It is 1977. The show centers around a young man, a Filipino immigrant lost in the reverie of poetry, whiskey, his fears and all the in-betweens. He is haunted by many ghosts, all of it woven in a melee of light and darkness, a heartrending tussle between life and death. Elegantly eerie characters grace many of the stages, each room a chamber of history and memory. The music is guttural, evoking a pulsing rhythm between the characters and the audience. Alternating between melancholic and electric, the choreography relays urgent messages only conveyed through movement. With a soundscape that includes 70’s Filipino love songs, a melancholic grief settles while the eyes feast on visuals mirroring the miasma on stage.
This is no horror house. As I move from one room to another, straddling my own, personal fears, I uncover layers of the troubled man’s life as I wrestle with my own. Beyond the mumu, ghosts and spirits of the dead, what the show reveals is an intimate grappling of our fears and all the things that haunt us, in all their varied manifestations. That our fears are not only our own, that we are actually tethered to the same ghosts that have haunted us as a people. That as a people who have been colonized, displaced and traumatized, we carry fragments of these hauntings.
Before the preview weekend, the team held a series of storytelling sessions called #HelloMumu over at Arkipelago Books. With anchor storytellers, the sessions celebrated and recounted the stories we’ve heard as kids, but also revealed the layered complexities of horror present in the Filipino-American psyche.
“We are haunted in the worst ways because we have war, we have rape and pillage, and we have transnational families; OFWs are murdered, while others look for their children back home. All these things are ingrained, in efforts of creating identity for Filipinos in the diaspora,” said Duller.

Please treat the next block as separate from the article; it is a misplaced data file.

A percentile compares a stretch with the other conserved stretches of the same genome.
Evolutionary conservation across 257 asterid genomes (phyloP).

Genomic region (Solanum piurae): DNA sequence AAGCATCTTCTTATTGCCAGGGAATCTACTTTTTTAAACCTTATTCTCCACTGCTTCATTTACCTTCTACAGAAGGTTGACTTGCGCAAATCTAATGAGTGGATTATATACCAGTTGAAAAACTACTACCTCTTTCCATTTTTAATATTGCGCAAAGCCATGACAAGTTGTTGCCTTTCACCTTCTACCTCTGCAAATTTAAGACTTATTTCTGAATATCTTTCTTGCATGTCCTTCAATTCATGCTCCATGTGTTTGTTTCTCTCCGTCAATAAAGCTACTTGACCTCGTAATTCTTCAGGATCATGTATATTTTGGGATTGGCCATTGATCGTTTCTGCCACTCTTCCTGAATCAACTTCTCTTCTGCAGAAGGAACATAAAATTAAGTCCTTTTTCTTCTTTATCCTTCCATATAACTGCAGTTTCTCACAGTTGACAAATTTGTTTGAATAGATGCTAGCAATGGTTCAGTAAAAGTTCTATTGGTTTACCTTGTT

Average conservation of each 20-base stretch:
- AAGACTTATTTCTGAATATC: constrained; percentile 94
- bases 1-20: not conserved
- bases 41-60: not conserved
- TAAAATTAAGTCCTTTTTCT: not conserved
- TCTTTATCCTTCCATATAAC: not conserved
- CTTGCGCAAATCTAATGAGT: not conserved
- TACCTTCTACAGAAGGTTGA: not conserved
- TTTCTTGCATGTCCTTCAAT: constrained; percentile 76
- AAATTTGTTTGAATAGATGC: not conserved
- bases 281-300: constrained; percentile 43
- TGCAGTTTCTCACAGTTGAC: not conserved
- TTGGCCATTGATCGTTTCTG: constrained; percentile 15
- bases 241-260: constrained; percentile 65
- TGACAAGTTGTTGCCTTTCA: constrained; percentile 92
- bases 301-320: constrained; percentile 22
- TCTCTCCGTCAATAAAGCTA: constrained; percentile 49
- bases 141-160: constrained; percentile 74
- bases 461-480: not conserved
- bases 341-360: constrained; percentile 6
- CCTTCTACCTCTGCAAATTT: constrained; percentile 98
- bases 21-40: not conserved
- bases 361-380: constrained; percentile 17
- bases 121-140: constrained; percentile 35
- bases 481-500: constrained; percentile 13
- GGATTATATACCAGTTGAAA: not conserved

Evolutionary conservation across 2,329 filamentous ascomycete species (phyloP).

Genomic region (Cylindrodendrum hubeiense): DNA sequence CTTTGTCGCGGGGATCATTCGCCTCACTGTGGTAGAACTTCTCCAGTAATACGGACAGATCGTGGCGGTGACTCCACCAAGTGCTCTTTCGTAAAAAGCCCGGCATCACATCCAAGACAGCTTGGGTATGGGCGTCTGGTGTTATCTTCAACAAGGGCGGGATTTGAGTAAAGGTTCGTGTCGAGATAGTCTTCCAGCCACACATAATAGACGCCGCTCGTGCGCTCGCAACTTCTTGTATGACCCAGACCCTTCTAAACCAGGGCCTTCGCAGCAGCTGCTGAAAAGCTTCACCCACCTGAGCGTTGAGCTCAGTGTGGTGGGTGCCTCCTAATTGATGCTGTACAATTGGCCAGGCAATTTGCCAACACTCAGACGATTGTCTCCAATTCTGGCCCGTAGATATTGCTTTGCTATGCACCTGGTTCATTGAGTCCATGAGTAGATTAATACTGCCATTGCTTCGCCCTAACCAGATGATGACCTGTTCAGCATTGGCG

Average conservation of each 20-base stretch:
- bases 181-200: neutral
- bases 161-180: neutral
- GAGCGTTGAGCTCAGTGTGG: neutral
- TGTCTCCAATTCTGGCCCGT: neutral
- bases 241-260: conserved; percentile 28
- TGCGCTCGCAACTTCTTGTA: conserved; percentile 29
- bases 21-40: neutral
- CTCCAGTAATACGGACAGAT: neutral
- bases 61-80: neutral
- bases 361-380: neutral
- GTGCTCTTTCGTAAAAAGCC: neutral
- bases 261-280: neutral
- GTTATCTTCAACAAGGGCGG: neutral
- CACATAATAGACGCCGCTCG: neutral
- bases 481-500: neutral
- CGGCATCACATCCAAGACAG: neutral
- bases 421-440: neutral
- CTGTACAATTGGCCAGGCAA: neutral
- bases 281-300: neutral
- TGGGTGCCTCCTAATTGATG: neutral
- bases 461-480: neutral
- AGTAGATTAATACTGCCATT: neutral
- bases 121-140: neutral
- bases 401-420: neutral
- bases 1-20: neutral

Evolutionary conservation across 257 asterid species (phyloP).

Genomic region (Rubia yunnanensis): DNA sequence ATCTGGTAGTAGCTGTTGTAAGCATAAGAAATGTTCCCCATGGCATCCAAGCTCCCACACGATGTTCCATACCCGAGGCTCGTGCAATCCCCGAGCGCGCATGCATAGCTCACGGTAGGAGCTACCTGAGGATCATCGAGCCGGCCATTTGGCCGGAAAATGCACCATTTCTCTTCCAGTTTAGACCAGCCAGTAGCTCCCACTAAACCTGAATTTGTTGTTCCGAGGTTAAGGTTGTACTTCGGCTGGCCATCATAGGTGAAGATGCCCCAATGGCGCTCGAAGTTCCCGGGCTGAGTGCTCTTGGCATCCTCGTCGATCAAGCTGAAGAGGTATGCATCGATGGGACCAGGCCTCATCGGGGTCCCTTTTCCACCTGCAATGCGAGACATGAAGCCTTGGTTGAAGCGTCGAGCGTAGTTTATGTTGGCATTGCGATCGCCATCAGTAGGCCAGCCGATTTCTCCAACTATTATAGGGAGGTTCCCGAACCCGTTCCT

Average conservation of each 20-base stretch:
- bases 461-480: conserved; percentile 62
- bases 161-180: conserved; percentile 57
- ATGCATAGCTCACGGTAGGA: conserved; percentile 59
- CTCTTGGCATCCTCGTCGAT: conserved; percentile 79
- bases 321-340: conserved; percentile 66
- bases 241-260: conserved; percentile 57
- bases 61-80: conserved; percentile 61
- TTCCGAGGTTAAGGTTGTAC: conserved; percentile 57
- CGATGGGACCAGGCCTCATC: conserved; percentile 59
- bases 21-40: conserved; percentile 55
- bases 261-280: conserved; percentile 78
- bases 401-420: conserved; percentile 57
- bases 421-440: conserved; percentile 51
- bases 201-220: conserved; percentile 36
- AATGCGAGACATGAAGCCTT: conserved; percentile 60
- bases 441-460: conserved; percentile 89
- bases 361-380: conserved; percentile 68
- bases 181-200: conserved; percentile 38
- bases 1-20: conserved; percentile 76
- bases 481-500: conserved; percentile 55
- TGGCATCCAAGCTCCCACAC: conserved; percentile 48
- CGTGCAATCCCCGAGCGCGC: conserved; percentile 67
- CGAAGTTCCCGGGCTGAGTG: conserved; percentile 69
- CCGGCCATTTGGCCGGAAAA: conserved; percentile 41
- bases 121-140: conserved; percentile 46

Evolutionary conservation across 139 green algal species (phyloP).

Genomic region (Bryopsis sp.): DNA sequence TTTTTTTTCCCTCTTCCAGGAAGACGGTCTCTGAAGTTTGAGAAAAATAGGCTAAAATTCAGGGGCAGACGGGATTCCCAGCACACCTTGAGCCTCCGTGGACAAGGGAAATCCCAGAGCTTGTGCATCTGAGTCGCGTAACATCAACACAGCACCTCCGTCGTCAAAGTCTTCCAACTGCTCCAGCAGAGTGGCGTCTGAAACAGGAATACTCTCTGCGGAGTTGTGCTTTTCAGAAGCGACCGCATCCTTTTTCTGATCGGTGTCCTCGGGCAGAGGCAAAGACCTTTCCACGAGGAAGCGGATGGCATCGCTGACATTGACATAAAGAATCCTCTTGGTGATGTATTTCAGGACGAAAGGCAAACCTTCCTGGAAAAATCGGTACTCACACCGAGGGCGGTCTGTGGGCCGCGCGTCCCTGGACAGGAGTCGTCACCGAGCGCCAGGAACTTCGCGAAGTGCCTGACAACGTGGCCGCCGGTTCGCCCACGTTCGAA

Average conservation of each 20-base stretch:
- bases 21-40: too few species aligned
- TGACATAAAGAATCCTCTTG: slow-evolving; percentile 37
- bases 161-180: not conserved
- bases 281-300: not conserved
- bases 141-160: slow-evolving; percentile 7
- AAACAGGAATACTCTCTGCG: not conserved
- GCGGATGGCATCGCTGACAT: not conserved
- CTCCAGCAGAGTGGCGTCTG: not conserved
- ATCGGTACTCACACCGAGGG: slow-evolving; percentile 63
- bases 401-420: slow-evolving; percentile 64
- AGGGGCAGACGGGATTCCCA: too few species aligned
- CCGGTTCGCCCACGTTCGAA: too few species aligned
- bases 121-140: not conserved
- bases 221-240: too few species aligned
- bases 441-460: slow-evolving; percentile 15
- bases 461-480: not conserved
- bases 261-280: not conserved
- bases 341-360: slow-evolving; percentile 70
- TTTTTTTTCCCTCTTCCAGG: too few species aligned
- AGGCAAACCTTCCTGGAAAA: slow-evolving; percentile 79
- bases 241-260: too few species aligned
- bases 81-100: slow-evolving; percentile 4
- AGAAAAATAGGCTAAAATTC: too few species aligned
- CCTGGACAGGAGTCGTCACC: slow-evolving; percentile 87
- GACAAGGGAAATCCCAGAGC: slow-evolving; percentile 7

When I exited the doors of the theater, I wasn’t entirely sure if the show has ended. Then I realized that the abrupt way it ended left me craving for more. I came in with an entirely different concept of what it’d be about, and came out with a grander, more visceral perspective of what “mumu” evoked. More than just a ghost story, or a recollection of what I knew as a kid, it was an inquiry, a provocation of memory, history and our cultural psyche, what we fear and how we define fear, and indeed, a meditation of our darker selves.
We all have ghosts. What will you bring to the show?
MUMU is a 90-minute multisensory, art-theater experience and runs from October 27 – November 18, 2017 at Bindlestiff Studio in San Francisco. Reservations are required, with each show limited to 40 people. For more info, visit mumu-sf.com.
Pia Cortez is a writer based in the San Francisco Bay Area. She runs a book blog called Libromance where she reviews books and publishes literary features with a queer Filipino immigrant lens. She is a contributor at Hella Pinay, an online magazine for Filipino-American women and at New Life Quarterly, a literary magazine based in Oakland, California. She is currently working on her first novel.